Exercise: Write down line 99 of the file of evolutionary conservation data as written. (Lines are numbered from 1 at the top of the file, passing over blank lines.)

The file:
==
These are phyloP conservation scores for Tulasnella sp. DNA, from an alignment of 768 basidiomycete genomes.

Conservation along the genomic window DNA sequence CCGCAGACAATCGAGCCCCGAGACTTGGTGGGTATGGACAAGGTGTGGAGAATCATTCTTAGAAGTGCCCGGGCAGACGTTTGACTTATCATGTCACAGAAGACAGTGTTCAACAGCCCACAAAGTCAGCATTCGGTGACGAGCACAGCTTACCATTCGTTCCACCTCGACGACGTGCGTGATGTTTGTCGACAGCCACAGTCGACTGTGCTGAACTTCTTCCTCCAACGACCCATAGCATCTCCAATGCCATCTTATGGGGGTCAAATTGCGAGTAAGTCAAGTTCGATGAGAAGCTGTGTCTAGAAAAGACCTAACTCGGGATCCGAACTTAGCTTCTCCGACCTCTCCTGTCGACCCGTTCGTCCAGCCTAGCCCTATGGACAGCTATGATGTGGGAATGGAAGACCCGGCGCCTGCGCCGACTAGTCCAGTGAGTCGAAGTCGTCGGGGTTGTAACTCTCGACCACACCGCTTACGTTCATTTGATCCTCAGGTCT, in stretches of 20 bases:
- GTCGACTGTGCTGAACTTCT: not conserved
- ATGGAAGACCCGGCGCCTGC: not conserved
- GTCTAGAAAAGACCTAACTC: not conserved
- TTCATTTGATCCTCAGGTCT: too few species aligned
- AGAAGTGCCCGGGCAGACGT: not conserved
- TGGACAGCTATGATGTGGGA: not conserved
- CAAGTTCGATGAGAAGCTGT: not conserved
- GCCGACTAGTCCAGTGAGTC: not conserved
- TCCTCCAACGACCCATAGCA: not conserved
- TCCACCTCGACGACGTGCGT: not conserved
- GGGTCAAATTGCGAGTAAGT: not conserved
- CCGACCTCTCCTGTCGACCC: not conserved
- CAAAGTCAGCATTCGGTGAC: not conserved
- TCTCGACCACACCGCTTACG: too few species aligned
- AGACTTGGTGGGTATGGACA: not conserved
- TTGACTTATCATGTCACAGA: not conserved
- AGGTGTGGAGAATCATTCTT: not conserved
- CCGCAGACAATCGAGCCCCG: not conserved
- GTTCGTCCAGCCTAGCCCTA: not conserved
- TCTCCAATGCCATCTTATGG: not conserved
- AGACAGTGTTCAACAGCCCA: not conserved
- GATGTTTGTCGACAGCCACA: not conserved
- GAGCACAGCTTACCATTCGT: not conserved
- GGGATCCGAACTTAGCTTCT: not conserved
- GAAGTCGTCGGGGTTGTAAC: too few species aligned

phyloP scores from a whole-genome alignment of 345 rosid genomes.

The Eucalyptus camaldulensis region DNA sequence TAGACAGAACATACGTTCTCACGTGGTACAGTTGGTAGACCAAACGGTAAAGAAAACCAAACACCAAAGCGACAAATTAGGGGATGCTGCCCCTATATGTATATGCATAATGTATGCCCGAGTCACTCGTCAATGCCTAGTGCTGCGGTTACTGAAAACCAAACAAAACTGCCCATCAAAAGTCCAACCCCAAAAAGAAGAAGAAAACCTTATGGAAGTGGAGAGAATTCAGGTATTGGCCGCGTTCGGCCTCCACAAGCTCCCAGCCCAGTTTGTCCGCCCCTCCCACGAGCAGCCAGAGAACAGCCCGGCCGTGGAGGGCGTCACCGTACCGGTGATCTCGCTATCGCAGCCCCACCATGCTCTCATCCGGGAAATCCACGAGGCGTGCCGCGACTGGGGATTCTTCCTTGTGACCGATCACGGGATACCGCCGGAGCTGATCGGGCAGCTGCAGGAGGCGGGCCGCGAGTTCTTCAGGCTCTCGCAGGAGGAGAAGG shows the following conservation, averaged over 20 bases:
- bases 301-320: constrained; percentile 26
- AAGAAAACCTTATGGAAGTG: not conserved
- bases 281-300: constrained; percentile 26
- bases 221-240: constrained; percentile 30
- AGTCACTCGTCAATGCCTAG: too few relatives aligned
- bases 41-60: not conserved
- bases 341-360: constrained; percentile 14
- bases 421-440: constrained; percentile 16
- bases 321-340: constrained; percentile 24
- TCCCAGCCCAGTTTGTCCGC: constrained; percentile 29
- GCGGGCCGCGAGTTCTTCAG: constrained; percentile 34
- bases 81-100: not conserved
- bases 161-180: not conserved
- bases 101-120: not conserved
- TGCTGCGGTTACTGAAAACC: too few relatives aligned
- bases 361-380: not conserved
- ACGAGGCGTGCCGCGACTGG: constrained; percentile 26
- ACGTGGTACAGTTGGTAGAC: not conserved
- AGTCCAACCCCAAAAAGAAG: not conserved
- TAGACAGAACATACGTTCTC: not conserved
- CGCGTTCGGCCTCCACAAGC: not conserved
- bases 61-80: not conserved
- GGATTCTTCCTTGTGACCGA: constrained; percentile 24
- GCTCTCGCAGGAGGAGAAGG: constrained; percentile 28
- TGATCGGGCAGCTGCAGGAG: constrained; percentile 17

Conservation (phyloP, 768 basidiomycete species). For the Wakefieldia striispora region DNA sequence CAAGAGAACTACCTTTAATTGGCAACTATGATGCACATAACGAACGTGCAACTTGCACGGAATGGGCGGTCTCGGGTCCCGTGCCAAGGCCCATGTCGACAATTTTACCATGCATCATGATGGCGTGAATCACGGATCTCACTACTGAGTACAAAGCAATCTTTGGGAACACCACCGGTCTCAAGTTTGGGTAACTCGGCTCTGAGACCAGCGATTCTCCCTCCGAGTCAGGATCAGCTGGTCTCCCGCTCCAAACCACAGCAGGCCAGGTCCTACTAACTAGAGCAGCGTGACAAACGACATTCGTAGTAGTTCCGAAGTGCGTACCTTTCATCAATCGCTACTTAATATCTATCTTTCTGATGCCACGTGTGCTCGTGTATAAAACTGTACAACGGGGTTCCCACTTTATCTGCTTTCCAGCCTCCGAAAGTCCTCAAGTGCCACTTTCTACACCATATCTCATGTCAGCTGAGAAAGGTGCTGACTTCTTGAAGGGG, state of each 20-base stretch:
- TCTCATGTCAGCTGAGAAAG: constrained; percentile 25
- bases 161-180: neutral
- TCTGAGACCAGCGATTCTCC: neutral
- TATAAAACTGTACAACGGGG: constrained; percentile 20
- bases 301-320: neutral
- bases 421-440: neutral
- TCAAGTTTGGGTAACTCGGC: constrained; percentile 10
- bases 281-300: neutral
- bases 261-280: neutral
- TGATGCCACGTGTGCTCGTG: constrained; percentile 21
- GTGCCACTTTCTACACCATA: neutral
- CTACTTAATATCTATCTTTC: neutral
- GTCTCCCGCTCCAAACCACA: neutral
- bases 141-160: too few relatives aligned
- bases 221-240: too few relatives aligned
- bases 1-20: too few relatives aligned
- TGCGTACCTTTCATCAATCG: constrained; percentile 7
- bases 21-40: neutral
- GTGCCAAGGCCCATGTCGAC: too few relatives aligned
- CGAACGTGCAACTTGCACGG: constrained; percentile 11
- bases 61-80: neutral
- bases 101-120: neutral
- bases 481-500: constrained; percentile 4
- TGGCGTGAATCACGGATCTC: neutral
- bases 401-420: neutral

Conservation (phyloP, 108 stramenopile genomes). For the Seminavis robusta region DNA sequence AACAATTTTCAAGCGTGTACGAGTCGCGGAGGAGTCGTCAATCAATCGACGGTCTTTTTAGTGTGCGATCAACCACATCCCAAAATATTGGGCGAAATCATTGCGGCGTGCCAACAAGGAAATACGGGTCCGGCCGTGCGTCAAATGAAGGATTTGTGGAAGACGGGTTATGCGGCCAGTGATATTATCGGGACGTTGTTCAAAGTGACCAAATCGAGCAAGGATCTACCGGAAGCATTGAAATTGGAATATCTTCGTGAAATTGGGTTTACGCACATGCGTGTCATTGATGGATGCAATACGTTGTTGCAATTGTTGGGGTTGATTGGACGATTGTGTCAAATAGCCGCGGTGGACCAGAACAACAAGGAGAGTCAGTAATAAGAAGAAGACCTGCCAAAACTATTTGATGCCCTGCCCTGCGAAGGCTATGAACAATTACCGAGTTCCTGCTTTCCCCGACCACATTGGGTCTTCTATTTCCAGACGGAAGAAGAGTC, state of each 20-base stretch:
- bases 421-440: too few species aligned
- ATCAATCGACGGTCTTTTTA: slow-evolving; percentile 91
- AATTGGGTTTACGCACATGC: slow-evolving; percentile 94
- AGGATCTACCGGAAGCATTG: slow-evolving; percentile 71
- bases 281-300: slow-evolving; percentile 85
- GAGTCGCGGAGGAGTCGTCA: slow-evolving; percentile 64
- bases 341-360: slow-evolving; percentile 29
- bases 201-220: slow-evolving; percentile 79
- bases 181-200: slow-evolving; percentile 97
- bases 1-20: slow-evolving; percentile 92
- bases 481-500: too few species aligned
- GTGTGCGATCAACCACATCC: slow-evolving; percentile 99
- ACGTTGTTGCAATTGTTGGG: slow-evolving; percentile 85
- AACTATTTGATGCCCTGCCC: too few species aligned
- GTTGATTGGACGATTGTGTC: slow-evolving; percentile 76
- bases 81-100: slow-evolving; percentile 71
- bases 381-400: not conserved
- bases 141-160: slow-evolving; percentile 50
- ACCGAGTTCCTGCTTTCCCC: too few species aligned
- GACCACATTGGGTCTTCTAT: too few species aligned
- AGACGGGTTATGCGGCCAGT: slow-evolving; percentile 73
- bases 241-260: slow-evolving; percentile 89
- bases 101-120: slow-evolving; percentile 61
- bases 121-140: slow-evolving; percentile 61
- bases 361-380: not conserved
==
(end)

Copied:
- bases 141-160: slow-evolving; percentile 50